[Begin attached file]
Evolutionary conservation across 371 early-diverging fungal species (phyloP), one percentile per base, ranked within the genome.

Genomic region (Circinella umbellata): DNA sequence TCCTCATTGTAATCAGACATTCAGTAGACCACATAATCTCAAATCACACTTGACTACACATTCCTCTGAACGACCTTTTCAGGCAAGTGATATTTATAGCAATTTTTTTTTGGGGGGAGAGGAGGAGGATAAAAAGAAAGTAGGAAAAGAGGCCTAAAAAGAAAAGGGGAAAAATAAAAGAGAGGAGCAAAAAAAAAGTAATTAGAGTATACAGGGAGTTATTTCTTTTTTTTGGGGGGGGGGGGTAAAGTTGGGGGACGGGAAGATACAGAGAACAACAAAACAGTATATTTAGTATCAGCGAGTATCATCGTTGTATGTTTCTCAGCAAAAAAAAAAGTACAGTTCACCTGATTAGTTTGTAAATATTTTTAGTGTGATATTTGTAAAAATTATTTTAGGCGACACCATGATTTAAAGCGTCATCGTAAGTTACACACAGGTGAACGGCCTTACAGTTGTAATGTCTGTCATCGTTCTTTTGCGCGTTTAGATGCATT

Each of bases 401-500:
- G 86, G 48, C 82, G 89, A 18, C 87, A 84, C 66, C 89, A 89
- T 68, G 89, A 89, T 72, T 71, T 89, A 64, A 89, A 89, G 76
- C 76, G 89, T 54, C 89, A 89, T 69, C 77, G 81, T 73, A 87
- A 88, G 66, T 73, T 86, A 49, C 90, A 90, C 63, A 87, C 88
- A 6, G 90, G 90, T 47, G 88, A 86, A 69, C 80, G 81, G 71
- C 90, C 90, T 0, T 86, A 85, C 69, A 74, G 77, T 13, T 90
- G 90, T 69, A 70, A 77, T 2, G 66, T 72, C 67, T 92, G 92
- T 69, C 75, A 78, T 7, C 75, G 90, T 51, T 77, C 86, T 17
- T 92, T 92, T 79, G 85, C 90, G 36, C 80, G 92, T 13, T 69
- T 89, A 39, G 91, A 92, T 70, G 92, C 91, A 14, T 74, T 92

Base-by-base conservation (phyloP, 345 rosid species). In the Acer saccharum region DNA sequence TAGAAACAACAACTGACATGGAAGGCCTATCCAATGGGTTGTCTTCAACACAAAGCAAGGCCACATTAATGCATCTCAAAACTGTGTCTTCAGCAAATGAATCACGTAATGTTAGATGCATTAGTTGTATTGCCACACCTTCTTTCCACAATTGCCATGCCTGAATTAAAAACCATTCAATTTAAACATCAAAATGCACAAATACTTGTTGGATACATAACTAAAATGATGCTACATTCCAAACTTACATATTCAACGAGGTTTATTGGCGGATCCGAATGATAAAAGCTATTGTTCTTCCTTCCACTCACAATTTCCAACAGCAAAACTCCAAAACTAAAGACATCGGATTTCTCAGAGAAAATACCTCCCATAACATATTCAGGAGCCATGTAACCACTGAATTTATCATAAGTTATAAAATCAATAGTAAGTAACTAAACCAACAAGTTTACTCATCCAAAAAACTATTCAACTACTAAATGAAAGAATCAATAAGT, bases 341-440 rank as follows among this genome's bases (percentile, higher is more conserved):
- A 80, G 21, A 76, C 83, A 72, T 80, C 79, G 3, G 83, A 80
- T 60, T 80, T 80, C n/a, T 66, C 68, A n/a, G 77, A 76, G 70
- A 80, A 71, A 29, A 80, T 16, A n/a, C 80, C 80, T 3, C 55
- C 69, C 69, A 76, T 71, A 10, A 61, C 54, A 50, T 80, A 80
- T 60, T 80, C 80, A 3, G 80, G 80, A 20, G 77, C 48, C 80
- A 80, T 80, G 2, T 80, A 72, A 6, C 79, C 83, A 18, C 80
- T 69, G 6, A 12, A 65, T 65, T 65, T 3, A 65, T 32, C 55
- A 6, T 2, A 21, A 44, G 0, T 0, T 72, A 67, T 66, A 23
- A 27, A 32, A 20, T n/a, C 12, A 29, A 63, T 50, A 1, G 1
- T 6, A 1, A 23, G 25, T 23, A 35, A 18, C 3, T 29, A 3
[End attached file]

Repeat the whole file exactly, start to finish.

Evolutionary conservation across 371 early-diverging fungal species (phyloP), one percentile per base, ranked within the genome.

Genomic region (Circinella umbellata): DNA sequence TCCTCATTGTAATCAGACATTCAGTAGACCACATAATCTCAAATCACACTTGACTACACATTCCTCTGAACGACCTTTTCAGGCAAGTGATATTTATAGCAATTTTTTTTTGGGGGGAGAGGAGGAGGATAAAAAGAAAGTAGGAAAAGAGGCCTAAAAAGAAAAGGGGAAAAATAAAAGAGAGGAGCAAAAAAAAAGTAATTAGAGTATACAGGGAGTTATTTCTTTTTTTTGGGGGGGGGGGGTAAAGTTGGGGGACGGGAAGATACAGAGAACAACAAAACAGTATATTTAGTATCAGCGAGTATCATCGTTGTATGTTTCTCAGCAAAAAAAAAAGTACAGTTCACCTGATTAGTTTGTAAATATTTTTAGTGTGATATTTGTAAAAATTATTTTAGGCGACACCATGATTTAAAGCGTCATCGTAAGTTACACACAGGTGAACGGCCTTACAGTTGTAATGTCTGTCATCGTTCTTTTGCGCGTTTAGATGCATT

Each of bases 401-500:
- G 86, G 48, C 82, G 89, A 18, C 87, A 84, C 66, C 89, A 89
- T 68, G 89, A 89, T 72, T 71, T 89, A 64, A 89, A 89, G 76
- C 76, G 89, T 54, C 89, A 89, T 69, C 77, G 81, T 73, A 87
- A 88, G 66, T 73, T 86, A 49, C 90, A 90, C 63, A 87, C 88
- A 6, G 90, G 90, T 47, G 88, A 86, A 69, C 80, G 81, G 71
- C 90, C 90, T 0, T 86, A 85, C 69, A 74, G 77, T 13, T 90
- G 90, T 69, A 70, A 77, T 2, G 66, T 72, C 67, T 92, G 92
- T 69, C 75, A 78, T 7, C 75, G 90, T 51, T 77, C 86, T 17
- T 92, T 92, T 79, G 85, C 90, G 36, C 80, G 92, T 13, T 69
- T 89, A 39, G 91, A 92, T 70, G 92, C 91, A 14, T 74, T 92

Base-by-base conservation (phyloP, 345 rosid species). In the Acer saccharum region DNA sequence TAGAAACAACAACTGACATGGAAGGCCTATCCAATGGGTTGTCTTCAACACAAAGCAAGGCCACATTAATGCATCTCAAAACTGTGTCTTCAGCAAATGAATCACGTAATGTTAGATGCATTAGTTGTATTGCCACACCTTCTTTCCACAATTGCCATGCCTGAATTAAAAACCATTCAATTTAAACATCAAAATGCACAAATACTTGTTGGATACATAACTAAAATGATGCTACATTCCAAACTTACATATTCAACGAGGTTTATTGGCGGATCCGAATGATAAAAGCTATTGTTCTTCCTTCCACTCACAATTTCCAACAGCAAAACTCCAAAACTAAAGACATCGGATTTCTCAGAGAAAATACCTCCCATAACATATTCAGGAGCCATGTAACCACTGAATTTATCATAAGTTATAAAATCAATAGTAAGTAACTAAACCAACAAGTTTACTCATCCAAAAAACTATTCAACTACTAAATGAAAGAATCAATAAGT, bases 341-440 rank as follows among this genome's bases (percentile, higher is more conserved):
- A 80, G 21, A 76, C 83, A 72, T 80, C 79, G 3, G 83, A 80
- T 60, T 80, T 80, C n/a, T 66, C 68, A n/a, G 77, A 76, G 70
- A 80, A 71, A 29, A 80, T 16, A n/a, C 80, C 80, T 3, C 55
- C 69, C 69, A 76, T 71, A 10, A 61, C 54, A 50, T 80, A 80
- T 60, T 80, C 80, A 3, G 80, G 80, A 20, G 77, C 48, C 80
- A 80, T 80, G 2, T 80, A 72, A 6, C 79, C 83, A 18, C 80
- T 69, G 6, A 12, A 65, T 65, T 65, T 3, A 65, T 32, C 55
- A 6, T 2, A 21, A 44, G 0, T 0, T 72, A 67, T 66, A 23
- A 27, A 32, A 20, T n/a, C 12, A 29, A 63, T 50, A 1, G 1
- T 6, A 1, A 23, G 25, T 23, A 35, A 18, C 3, T 29, A 3